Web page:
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Utah Gov. Gary Herbert signed legislation Tuesday requiring women to wait 72 hours before receiving an abortion, giving the state the longest waiting period in the country.
"The governor is an adamant supporter of rights for the unborn and felt the bill appropriately allows a woman facing such a decision time to fully weigh her options, as well as the implications of the decision," said Ally Isom, the governor's spokeswoman.
But Marina Lowe, an attorney with the Utah chapter of the American Civil Liberties Union, which urged the governor to veto the bill, said the new Utah law raises serious constitutional questions.
"I think our major concern overall is just simply that this is quite extreme to go to 72 hours and makes the starting point the assumption which we think is wrong that women aren't thinking about this decision," Lowe said.
Under HB461, a woman seeking an abortion would have to wait 72 hours after a face-to-face consultation that describes the gestation of the fetus and provides information about alternatives, including adoption.
South Dakota has a similar waiting period, but that law has been blocked by a federal judge who has said that the requirement may be unconstitutional because it imposes a burden on women, particularly those in rural parts of the state.
Utah's law was amended to include a provision that allows women to receive the initial consultation at a location apart from the clinic where the abortion would be performed, an attempt to avoid the woman having to make two trips.
"We believe a court will find that 72 hours for a waiting period is not an undue burden," Isom said.
The measure, which triples the current waiting period of 24 hours, takes effect on May 7.
There are currently four abortion providers in Utah, all of them in Salt Lake County. Karrie Galloway, executive director of Planned Parenthood of Utah, said all four are going through licensing and it's unclear if they will all remain open.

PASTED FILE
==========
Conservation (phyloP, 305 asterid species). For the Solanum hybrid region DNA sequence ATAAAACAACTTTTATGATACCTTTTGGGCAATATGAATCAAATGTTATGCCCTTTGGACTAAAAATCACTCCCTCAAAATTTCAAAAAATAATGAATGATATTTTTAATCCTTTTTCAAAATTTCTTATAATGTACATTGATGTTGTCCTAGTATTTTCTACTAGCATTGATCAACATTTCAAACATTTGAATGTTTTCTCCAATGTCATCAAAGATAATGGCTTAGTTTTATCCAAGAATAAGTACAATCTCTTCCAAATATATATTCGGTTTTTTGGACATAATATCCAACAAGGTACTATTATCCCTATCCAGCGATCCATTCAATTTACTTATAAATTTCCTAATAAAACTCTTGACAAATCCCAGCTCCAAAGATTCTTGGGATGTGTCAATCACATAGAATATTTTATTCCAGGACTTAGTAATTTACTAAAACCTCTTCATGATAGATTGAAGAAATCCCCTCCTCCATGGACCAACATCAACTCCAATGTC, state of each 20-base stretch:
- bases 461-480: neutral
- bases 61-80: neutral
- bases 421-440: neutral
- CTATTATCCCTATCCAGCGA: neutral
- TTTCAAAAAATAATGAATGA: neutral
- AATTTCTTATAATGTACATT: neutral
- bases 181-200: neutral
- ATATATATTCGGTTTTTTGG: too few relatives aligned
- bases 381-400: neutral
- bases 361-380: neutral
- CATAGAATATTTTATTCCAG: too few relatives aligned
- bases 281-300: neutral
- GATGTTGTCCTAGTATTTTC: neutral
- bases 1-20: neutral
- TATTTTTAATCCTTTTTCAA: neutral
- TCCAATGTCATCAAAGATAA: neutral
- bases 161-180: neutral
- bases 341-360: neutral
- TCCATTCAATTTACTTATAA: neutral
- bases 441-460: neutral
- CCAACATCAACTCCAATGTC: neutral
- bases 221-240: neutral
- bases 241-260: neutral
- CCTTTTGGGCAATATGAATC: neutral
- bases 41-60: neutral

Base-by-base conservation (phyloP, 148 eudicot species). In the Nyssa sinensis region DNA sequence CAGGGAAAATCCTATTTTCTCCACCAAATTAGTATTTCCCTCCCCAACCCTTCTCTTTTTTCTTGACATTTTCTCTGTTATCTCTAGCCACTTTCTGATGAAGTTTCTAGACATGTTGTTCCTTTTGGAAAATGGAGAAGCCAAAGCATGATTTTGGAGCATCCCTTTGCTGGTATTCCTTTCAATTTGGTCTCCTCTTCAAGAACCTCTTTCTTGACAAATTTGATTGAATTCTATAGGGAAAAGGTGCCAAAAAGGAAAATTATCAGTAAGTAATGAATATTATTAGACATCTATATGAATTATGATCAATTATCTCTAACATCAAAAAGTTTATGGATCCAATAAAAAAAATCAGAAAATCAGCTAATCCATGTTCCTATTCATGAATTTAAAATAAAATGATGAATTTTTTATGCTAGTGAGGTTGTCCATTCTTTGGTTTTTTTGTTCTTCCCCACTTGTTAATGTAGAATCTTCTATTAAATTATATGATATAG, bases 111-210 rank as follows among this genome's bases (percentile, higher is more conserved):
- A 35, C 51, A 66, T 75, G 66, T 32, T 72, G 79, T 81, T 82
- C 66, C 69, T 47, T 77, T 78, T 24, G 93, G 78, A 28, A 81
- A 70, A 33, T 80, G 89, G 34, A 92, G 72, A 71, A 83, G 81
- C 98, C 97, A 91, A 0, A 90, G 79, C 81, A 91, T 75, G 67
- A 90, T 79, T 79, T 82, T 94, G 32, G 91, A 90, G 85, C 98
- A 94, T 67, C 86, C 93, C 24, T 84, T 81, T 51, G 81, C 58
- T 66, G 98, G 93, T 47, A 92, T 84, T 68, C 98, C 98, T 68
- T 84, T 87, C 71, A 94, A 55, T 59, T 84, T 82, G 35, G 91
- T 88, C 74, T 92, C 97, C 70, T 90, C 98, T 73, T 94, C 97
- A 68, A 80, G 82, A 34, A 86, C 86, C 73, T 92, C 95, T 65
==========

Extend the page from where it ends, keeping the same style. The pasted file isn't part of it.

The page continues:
She said the Planned Parenthood clinic, for example, only performs abortions once a week, meaning a 72-hour waiting period creates logistical problems and could delay the abortion long enough that it can no longer be done.
"I think it's a shame that [the governor] didn't ask women, who this affects, as to whether this enhances their decision or only prolongs it. No one seem to care about the women," Galloway said.
She said the question of whether Utah's law will be challenged in court is still being considered.
The bill was approved by the Legislature late in the session and passed the Senate in less than a minute with no debate on a party-line vote.
The bill has an exception that allows a doctor to terminate a pregnancy without the waiting period if it is necessary to avoid an infection.
But Lowe pointed out that there is no exception allowing a doctor to forego the waiting period in cases where the fetus could not possibly survive. That means a woman could have to carry a fetus three more days, knowing it is not viable.
"It's just sort of cruel to tell a woman that," said Lowe. "It also raises the question of: What is the state's interest in requiring a woman to wait 72 hours if there's no chance of the pregnancy resulting in a baby?"